P001: DEXMETOMIDINE AS AN ADDITIVE TO POPLITEAL NERVE BLOCK : A PILOT STUDY EXAMINING ANALGESIC EFFECT AND PATIENT SATISFACTION
Geetha Kannan, MD, Alberto Ardon, MD, MPH; University of Florida-Jacksonville
Introduction: Several adjunct agents have been investigated as a way to prolong the duration of peripheral nerve blocks. Clinical studies have recently suggested that the alpha-2 agonist dexmedetomidine may improve block duration and patient analgesia. Based on these studies and thus far lack of evidence of neurological harm, our regional anesthesia team has begun to utilize dexmedetomidine as an additive to some nerve blocks. The purpose of this study was to provide objective data and to serve as a pilot study to determine if a larger prospective trial is warranted to examine the prolongation of analgesia provided by dexmedetomidine when added to popliteal nerve blocks. Our hypothesis was that dexmedetomidine will prolong time to first analgesic and improve patient satisfaction with peripheral nerve blockade.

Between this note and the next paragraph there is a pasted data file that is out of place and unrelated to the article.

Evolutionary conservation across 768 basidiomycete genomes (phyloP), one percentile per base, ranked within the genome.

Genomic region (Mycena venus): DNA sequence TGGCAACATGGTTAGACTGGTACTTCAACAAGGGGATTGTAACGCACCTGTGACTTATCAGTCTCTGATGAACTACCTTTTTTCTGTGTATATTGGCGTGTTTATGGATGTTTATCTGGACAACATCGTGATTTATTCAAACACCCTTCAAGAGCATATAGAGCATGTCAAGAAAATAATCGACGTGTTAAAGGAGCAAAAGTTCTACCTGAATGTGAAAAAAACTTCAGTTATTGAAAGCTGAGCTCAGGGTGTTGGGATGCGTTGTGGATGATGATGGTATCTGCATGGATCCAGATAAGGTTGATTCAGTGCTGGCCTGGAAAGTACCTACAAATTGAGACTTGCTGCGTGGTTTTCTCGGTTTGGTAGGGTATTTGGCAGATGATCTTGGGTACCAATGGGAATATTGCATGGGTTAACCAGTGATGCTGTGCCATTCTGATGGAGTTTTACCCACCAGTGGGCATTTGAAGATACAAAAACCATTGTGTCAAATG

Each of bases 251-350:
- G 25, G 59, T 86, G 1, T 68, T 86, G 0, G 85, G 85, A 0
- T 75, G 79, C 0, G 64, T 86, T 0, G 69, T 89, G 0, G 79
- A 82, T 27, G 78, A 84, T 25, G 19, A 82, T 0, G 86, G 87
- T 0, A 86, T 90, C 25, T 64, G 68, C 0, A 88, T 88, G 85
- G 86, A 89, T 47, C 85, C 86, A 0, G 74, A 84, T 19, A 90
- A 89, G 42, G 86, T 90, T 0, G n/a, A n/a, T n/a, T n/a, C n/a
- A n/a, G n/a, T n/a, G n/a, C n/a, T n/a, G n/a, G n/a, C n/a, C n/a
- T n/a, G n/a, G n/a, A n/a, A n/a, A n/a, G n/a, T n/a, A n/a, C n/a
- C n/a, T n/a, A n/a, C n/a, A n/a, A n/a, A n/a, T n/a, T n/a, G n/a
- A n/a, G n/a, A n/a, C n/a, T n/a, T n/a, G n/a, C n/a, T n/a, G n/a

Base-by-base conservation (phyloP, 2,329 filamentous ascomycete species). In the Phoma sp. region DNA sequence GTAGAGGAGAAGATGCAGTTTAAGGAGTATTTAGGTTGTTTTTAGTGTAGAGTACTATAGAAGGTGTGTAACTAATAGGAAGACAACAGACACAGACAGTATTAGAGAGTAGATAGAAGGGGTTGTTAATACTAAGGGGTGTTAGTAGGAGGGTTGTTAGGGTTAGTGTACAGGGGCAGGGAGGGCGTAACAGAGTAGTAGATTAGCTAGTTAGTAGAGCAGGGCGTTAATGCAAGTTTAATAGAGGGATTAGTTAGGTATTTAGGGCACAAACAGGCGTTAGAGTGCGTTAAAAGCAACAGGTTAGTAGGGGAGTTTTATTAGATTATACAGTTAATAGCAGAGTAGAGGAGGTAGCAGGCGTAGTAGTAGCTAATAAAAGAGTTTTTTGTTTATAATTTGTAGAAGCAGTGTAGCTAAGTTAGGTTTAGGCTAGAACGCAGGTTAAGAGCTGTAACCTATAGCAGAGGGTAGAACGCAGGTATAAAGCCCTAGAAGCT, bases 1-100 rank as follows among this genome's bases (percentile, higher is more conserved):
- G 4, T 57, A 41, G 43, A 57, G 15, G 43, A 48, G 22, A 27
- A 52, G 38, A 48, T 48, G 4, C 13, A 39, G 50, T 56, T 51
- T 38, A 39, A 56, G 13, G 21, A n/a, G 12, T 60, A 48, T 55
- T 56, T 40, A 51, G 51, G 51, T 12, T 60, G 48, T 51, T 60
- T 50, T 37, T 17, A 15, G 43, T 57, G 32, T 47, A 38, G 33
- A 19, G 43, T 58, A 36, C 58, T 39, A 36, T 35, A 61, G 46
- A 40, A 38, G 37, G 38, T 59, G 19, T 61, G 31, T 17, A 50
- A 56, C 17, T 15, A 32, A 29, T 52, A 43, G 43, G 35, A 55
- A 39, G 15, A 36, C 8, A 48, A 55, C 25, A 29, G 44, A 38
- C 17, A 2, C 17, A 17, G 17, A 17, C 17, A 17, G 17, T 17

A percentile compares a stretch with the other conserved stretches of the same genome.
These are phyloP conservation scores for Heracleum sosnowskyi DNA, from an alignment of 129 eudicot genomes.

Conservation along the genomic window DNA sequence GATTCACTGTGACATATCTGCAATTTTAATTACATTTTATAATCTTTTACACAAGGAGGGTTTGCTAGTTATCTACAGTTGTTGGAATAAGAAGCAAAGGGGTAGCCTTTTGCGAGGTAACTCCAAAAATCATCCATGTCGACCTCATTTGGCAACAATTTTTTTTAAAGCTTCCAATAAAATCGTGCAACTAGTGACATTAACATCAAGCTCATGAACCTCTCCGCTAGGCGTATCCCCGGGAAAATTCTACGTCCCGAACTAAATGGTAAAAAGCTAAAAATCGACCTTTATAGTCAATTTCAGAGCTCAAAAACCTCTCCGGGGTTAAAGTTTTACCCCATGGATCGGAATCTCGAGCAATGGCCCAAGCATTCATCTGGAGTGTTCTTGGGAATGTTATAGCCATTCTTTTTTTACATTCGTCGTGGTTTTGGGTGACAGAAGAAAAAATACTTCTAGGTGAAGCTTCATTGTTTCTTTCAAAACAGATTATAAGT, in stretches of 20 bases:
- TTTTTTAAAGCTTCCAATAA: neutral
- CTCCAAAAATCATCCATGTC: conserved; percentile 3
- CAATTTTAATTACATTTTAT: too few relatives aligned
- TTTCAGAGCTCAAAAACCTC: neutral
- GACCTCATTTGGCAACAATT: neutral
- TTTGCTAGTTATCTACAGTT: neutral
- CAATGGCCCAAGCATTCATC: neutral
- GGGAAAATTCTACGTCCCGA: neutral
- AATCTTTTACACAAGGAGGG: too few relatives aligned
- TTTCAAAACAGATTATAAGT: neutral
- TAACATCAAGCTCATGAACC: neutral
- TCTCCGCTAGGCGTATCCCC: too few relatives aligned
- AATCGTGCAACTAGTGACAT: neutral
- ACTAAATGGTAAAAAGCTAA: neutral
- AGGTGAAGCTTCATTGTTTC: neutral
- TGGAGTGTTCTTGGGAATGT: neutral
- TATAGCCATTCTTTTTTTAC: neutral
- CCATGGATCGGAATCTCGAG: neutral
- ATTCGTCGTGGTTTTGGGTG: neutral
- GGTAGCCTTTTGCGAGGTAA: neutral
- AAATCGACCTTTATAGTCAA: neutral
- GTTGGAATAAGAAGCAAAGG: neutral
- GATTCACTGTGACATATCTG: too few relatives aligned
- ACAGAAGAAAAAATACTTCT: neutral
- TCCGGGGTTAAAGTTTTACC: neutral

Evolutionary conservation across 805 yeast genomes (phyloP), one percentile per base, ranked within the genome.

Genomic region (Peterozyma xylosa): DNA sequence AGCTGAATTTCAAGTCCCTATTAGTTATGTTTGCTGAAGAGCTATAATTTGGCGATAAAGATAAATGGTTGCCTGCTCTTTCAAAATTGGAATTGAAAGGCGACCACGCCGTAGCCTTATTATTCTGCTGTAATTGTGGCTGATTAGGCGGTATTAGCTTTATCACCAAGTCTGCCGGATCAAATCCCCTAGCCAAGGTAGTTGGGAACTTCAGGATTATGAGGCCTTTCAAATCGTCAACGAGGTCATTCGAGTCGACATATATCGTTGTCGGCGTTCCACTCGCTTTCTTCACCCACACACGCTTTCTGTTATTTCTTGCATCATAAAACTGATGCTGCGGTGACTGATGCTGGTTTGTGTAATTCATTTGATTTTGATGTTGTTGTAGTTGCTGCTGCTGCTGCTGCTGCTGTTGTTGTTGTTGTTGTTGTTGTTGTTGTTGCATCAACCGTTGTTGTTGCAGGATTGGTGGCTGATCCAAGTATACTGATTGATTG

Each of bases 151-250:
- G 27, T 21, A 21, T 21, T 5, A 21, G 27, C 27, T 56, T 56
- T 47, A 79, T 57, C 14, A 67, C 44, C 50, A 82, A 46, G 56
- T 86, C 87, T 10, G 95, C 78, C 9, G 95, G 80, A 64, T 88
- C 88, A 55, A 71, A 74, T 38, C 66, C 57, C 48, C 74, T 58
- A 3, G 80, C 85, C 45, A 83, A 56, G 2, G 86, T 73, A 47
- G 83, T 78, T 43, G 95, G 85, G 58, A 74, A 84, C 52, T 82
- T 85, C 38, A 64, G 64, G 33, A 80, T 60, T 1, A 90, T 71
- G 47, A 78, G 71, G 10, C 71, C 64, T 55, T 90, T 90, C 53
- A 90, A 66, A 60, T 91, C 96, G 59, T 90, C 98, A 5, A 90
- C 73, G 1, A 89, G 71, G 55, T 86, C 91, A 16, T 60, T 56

Methods: A total of 32 patient charts were reviewed for this retrospective study: 16 patients who had a popliteal nerve block with ropivacaine only (Group R) and 16 patients who received a popliteal nerve block with ropivacaine and 20mcg of dexmedetomidine (Group RD). All patients received 25-30ml of 0.5% ropivacaine; all underwent foot/ankle surgery by the orthopedic service. Outcome variables were obtained from patient electronic charts and follow-up documentation as recorded by the acute pain service. The primary outcome of this study was time to first analgesic (in hours). Secondary outcomes included duration of motor block (in hours) and patient satisfaction score (0-10). Written informed consent was not required by local IRB.
Results: Mean time-to-first-analgesic was significantly longer for the dexmedetomidine patients (23.66 ± 3.60 vs 8.97 ± 1.95, p<0.001 [mean ± SD]). Mean duration of motor block was also much longer in Group RD (24.30 ± 3.0 vs 11.0 ± 2.8, p<0.001). Mean patient satisfaction was 9.75 ± 0.68 in Group RD vs 7.81 ± 1.22 in Group R, p<0.001. No patient reported any complications or a block lasting more than 48 hours.
Conclusion: The addition of 20mcg of dexmedetomidine to a popliteal nerve block prolonged time-to-first-analgesic and improved patient satisfaction. The results of this pilot study support the possible role of dexmedetomidine as a block adjunct. However, dexmedetomidine also significantly prolonged motor blockade. A larger prospective, randomized, double-blind study is warranted.